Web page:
The South Carvolth Elementary School mural, painted by artists Toni Williams (pictured) and Judy Jordison in 2000, could be destroyed when the school is demolished later this year. Williams is asking the community for ideas or offers to help preserve the piece of art, which depicts Langley’s farming history.

Langley artist pleads for help to preserve South Carvolth mural

Demolition of former elementary school will destroy a piece of Langley history unless artwork can be saved, says Toni Williams

In just a few months, a piece of Langley history could be lost forever, with the demolition of the former South Carvolth school.

It’s not the loss of the building itself that has artist Toni Williams worried, it’s the mural she painted on the exterior wall of the gymnasium nearly 16 years ago.

“I was really proud of it,” the artist recalled while walking through the overgrown grass surrounding the boarded up school on 200 Street near 8 Avenue.

“The mural reflects the heart of what this community has been.”

In May 2000, Williams and fellow artist Judy Jordison spent three weeks creating the massive painting that depicts a quintessential rural Langley scene. Williams donated her work — saving the school $5,000 — and South Carvolth’s PAC raised funds to help pay for the paint.

The mural captures a distinct moment in time in southern Langley, with every image inspired by the people and activities of that area.

The focal image in the centre shows two Clydesdale horses that used to stand by the edge of a fence on 16 Avenue near 186 Street in Surrey.

The horses both died in a barn fire a few months before the mural was completed.

On the left stands Williams’ son, Chaz, and her sister’s dog, which acts as the guardian of the mural. The purple-leafed tree is a reflection of an actual tree that stands a few feet in front of the wall, and the grass painted in front is meant to blend into the grass growing on the ground below.

Above are Langley residents Sally Rochon and her daughter, Lucy, riding horseback along a Campbell Valley trail.

On the bottom right sit Williams’ daughter, Kate, and her friend Megan Carey, who used to live on the farm across the street from the school.

Behind them are William’s husband, Chuck, and a younger version of Chaz walking down a pathway towards Lochiel School, with Mount Baker towering over them. In Chaz’s hand is a Teddy bear, which was painted by the principal of the school at that time, Ralph Bereska.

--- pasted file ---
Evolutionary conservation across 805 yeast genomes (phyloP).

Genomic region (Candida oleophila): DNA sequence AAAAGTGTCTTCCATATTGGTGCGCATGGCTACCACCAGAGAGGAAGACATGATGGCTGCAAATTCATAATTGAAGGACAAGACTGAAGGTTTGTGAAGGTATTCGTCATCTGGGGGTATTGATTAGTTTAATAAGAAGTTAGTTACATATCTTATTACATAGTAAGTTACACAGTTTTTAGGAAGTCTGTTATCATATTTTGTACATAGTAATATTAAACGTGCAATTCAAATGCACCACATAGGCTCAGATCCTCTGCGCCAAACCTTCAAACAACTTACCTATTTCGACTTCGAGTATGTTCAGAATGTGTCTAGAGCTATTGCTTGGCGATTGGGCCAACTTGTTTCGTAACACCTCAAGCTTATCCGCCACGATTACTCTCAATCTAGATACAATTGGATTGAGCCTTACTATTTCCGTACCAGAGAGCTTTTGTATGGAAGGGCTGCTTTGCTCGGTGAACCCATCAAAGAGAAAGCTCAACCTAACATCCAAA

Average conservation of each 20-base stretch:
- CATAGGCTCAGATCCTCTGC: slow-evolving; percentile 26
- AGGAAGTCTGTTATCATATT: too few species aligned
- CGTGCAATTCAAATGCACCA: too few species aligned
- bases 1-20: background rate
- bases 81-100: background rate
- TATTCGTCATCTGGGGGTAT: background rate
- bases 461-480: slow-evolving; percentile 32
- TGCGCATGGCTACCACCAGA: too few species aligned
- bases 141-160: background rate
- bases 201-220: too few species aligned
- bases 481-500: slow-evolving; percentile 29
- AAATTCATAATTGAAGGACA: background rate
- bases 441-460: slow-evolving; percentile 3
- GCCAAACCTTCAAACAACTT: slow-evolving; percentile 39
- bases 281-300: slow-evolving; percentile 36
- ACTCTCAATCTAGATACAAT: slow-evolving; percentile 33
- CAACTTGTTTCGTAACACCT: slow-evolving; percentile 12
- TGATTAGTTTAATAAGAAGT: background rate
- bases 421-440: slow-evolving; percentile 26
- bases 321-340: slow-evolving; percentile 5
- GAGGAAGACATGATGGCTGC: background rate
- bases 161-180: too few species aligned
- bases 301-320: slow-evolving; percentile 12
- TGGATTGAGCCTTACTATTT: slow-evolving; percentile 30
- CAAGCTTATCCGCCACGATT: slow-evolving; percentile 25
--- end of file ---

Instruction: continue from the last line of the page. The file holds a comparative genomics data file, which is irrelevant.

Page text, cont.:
“It’s a very close community and I think that mural represents South Langley,” said Carey, now 27, who jokes that the image of her reading on the mural is her “claim to fame.”

“It represents country life. It represents the close community we were all a part of there. It represents all of the kids that went to South Carvolth — it’s a piece of South Langley history.

“And Toni is a local painter. Why would we get rid of a piece of art that is done by a local painter who has children that have grown up in the community and now grandchildren growing up in the community? It doesn’t make sense to me.”

South Carvolth Elementary first opened in the 1960s, and after years of decreasing enrolment, was shut down in 2006. Metro Vancouver purchased the five-acre property in 2011 to be added to Campbell Valley Regional Park, which surrounds the site. Most recently, the building was rented out to the Roots and Wings Montessori School.

But now, as it sits vacant, Metro Vancouver Parks has decided to deconstruct the building and return the lot back to park land. Although there are no immediate plans for what the space will become, Wendy DaDalt of Metro Vancouver said it could be used as an overflow parking lot during events. Having a space that is already disturbed saves them from building a lot on untouched land somewhere else in the park, she said.

“We love the mural that’s on the gym, it captures the spirit of this community and the landscape,” DaDalt said.

“(But) the plan is to deconstruct the building, which unfortunately involves losing the mural.”

The deconstruction on outside portions, such as a well and utility lines, will begin soon, and the building is expected to be removed sometime this year.

Metro Vancouver contacted Williams to let her know of the situation, and is open to suggestions on ways to preserve the artwork.

Since finding out last week, Williams has brainstormed a few ideas, including creating a kiosk on the site with other school memorabilia, creating a climbing wall, or even moving the pieces to the equestrian centre at High Point, but she is still not sure what can be done.

Now, she’s turning to the public for help.

Williams is asking anyone with suggestions for re-purposing the mural to contact her at

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